The Specificity of Inhibitory Control Deficits in Post-Traumatic Stress Disorder: A Dissociation Between the Speed and Reliability of Stopping

Diane Swick, Victoria Ashley

Research output: Contribution to journalArticle

Abstract

Inhibitory control over thoughts, emotions, and actions is challenging for people with Post-Traumatic Stress Disorder (PTSD). Whether specific aspects of inhibitory control are differentially affected in PTSD remains an open question. Here we examined performance on two popular response inhibition tasks in 28 combat Veterans with PTSD and 27 control Veterans. We used a Hybrid variant that intermixed 75% Go trials, 12.5% NoGo trials, and 12.5% Stop trials. Parameters from an ex-Gaussian race model (Matzke et al., 2017) provided estimates of stopping speed (μ Stop) and stopping variability (τ Stop). Participants with PTSD had higher error rates on NoGo trials, replicating previous results. The estimated probability of “trigger failures” (failures to launch inhibitory control) on Stop trials was also higher in PTSD patients, suggesting that sustained attention was a common deficit in the two tasks. Stopping variability was also increased in participants with PTSD, which supports a difficulty with maintaining task goals. Conversely, stopping speed did not differ between patients and controls, suggesting that core inhibitory processes were intact. These results demonstrate a dissociation between the speed and reliability of motor response inhibition in PTSD, and suggest that top-down inhibitory control was deployed less consistently in participants with PTSD.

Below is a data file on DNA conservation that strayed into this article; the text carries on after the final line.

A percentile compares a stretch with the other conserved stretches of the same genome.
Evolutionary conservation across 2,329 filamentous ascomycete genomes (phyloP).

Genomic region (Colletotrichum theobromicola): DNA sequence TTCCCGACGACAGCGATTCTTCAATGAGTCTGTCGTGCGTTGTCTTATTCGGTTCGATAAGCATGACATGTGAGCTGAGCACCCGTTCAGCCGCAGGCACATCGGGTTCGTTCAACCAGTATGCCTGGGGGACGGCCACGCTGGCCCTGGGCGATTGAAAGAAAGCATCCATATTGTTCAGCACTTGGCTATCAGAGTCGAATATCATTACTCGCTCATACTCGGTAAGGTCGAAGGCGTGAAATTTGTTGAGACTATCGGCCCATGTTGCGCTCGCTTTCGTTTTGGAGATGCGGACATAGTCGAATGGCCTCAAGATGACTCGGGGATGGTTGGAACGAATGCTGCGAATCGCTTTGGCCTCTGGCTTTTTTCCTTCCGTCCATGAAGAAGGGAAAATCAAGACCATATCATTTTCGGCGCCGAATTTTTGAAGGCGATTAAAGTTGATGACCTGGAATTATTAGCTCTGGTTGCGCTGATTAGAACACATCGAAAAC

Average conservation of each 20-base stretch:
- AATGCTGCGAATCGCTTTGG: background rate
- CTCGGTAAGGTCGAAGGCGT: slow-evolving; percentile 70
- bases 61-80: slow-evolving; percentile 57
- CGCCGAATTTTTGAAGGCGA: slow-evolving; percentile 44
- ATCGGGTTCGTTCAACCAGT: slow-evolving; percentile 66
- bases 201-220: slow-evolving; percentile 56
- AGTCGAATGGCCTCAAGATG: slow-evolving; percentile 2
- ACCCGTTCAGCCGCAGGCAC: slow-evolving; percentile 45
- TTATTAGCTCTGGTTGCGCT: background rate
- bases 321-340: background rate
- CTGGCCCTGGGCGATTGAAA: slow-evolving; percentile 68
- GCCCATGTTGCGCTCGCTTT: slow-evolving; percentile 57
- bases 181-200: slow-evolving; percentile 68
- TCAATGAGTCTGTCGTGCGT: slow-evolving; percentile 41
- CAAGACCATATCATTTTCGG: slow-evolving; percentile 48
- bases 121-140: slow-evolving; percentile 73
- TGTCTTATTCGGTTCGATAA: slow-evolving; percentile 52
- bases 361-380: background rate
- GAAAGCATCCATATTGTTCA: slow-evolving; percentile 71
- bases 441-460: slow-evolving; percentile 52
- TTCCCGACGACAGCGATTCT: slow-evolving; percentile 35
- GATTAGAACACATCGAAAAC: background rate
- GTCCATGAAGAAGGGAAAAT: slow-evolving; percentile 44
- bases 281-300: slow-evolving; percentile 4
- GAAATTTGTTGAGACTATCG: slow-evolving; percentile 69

Original languageEnglish (US)
Article number102278
JournalJournal of Anxiety Disorders
Volume75
DOIs
StatePublished - Oct 2020

Keywords

  • Cognitive Control
  • Executive Control
  • Go/NoGo
  • PTSD
  • Response Inhibition
  • Stop-signal

ASJC Scopus subject areas

  • Clinical Psychology
  • Psychiatry and Mental health

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